COLUMBUS, Ohio — The Ohio House and Senate will be back in session Monday after GOP leaders were working over the weekend on the state budget, which is due this week.
Lawmakers have not yet reached an agreement for the fiscal years of 2022 and 2023.
While the budget determines how the state pays for childcare and other government services. Ohio’s senators are also pushing for policy changes from food stamps to broadband access and more, which could affect Ohioans dramatically.
Right now, there are several issues on the table as the Ohio House and Senate look to agree on thousands of pages of budget proposals.
When it comes to income taxes, both the Ohio House and Senate want cuts. The Ohio House by 2% and the Senate by 5%.
“What's the most important thing we can do? is if we don't need it, give it back in tax cuts,” said Senate Finance Chairman Matt Dolan (R-Chagrin Falls).
“The problem with that is that for the average person making the median income in Ohio, that only gives you twenty-two bucks a year,” said State Rep. Monique Smith (D-Fairview Park). “So what it gives back to Ohioans versus what it cuts out of important programs that we need. Doesn't sound like it's worth it to me.”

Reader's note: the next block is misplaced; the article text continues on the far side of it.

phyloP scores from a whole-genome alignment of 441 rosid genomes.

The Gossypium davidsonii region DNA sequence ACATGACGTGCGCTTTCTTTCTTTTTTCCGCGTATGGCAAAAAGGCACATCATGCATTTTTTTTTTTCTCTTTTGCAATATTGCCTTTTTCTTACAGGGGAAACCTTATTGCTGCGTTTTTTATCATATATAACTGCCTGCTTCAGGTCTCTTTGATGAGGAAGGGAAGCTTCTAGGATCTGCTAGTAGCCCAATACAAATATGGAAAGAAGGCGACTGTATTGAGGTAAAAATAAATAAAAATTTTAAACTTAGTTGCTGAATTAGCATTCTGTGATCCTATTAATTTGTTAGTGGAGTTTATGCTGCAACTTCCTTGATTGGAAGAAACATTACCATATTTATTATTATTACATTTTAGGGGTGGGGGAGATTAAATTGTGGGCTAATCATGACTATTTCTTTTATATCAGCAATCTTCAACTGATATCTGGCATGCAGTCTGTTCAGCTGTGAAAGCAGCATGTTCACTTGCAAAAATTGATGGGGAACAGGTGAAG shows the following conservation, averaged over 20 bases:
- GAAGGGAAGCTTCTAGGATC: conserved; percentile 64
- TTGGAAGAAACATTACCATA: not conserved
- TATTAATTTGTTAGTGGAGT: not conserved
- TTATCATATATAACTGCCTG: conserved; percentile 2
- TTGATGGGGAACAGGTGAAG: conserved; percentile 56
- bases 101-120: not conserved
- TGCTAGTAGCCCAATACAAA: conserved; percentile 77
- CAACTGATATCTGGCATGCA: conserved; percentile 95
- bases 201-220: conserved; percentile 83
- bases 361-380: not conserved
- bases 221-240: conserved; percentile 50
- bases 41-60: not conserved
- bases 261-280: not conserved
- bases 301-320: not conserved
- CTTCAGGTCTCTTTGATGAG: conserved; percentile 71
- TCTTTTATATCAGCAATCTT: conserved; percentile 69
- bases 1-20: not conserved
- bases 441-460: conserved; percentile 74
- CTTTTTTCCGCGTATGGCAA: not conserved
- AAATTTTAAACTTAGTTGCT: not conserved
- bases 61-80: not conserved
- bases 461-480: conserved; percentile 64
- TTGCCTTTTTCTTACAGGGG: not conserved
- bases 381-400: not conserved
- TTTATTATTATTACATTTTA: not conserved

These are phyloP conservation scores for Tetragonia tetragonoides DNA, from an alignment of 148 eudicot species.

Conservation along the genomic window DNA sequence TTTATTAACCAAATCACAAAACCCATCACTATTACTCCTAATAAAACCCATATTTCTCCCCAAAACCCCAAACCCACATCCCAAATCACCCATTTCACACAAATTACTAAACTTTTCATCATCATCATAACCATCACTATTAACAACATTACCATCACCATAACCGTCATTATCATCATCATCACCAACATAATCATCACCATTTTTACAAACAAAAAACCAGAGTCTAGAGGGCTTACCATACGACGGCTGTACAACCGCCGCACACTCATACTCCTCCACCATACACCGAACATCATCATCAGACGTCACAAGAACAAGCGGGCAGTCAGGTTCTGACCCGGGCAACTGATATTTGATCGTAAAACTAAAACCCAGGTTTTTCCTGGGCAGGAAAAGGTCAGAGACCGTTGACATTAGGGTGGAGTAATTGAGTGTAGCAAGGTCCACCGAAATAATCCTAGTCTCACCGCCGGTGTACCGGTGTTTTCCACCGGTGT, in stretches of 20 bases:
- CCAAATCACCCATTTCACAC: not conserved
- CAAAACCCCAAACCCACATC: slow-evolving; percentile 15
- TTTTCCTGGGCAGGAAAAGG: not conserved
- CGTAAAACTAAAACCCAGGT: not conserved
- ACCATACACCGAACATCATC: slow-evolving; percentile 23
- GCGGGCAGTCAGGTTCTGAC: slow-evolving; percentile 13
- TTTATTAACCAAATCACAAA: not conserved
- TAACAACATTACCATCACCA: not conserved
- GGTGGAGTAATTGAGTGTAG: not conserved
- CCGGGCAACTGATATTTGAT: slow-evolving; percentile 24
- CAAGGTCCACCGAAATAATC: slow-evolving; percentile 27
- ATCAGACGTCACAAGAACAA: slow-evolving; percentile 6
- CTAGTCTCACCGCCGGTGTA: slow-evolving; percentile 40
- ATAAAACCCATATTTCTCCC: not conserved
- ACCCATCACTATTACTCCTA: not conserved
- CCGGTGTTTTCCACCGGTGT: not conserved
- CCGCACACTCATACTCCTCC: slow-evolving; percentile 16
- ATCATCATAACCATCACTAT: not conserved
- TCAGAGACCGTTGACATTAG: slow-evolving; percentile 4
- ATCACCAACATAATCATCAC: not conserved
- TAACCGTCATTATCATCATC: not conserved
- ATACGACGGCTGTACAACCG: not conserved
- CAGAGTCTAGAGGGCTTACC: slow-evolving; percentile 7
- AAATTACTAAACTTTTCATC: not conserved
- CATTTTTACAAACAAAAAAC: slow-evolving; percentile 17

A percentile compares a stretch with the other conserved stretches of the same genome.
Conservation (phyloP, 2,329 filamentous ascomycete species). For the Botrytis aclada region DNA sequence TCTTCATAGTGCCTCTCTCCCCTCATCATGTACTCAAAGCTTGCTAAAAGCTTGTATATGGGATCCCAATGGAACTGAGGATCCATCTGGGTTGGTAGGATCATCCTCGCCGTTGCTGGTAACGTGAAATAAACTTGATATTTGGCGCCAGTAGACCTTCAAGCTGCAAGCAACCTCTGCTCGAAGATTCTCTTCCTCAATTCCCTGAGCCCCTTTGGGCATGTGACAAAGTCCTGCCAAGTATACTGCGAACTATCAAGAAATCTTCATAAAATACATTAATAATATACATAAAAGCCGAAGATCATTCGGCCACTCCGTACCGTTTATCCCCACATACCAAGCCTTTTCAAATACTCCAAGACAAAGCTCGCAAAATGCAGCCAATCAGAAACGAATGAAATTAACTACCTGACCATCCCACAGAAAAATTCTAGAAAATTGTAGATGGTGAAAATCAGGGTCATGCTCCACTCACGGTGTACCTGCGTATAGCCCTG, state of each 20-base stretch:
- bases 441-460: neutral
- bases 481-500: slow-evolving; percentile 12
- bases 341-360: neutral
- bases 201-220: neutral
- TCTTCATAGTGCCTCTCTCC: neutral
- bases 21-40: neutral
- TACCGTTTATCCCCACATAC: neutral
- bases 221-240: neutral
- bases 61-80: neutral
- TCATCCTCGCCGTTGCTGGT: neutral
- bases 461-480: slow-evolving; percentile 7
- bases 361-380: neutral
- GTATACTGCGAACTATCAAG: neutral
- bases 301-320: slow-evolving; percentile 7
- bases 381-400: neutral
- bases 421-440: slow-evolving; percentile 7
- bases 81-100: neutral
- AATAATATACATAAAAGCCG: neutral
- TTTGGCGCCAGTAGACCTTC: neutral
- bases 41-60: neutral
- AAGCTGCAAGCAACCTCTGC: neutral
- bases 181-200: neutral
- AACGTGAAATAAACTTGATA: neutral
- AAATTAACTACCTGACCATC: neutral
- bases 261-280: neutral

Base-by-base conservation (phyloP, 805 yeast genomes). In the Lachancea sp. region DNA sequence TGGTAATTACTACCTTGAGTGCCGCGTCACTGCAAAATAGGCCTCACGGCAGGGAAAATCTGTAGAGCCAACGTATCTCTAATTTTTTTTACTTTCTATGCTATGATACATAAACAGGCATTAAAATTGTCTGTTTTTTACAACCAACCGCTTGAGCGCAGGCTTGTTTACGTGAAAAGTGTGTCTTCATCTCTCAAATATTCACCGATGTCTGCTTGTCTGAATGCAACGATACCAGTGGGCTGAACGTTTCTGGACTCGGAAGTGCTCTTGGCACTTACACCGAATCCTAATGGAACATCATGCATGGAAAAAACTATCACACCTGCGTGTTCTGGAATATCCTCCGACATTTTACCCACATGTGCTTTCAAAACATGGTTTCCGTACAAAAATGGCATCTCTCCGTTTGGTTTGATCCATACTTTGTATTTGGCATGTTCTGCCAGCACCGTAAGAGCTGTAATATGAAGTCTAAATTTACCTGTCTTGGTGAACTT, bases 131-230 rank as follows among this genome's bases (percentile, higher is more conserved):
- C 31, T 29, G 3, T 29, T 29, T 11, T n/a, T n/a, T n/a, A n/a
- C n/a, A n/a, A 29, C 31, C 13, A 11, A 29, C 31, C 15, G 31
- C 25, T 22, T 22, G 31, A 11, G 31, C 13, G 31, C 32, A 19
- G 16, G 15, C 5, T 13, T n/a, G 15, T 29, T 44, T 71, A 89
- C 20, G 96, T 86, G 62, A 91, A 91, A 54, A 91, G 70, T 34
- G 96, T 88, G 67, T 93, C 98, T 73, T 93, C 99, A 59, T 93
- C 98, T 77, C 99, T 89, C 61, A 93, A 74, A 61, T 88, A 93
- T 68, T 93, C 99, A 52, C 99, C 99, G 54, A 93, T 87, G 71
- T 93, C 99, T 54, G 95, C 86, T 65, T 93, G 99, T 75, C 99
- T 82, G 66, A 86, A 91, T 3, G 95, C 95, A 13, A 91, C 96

Proposed changes in the Ohio Senate’s budget would put more restrictions on who is eligible for SNAP benefits programs, commonly known as food stamps.
The Greater Cleveland Food Bank says those changes would affect 100,000 Ohioans.
Supporters say it’s needed to cut down on food stamps and fraud and abuse.
As we previously reported, the House has a budget to put $190 million in grants for broadband internet where no lines exist. The senate’s plan took that money out, leaving lawmakers to later decide whether or not to use deferral coronavirus dollars to general revenue.
The Senate version also prevents local governments from operating broadband networks where private sector companies operate, which cities like fair lawn are fighting to keep.
When it comes to funding for public schools, the house and senate each have a different plan for deciding how much a district should contribute. Both plans directly fund the school vouchers but would spend different amounts on the EdChoice scholarships.
“The taxpayers, many of whom don't have children at schools, but many who do, they want to make sure that they know what the cost is and that that cost isn't going to be changing from year to year in a significant way,” said Senate President Matt Huffman (R-Lima).
And lastly, the House budget does not recommend that a higher percent of the state’s general revenue fund be used for public libraries, which would reduce funding by about $22 million. However, the Senate’s budget plan would restore that funding.
“So this is the only area in which I agree with the Senate's version of the budget. Library funding should be at that higher level,” said Smith.
The Ohio House and Senate have until Wednesday to send their budget proposal to Gov. Mike DeWine for approval. If it does not make the deadline or DeWine vetoes any items, they will have to pass an interim budget and continue working until they reach an agreement, which has happened three times in the past 30 years, most recently in 2019.
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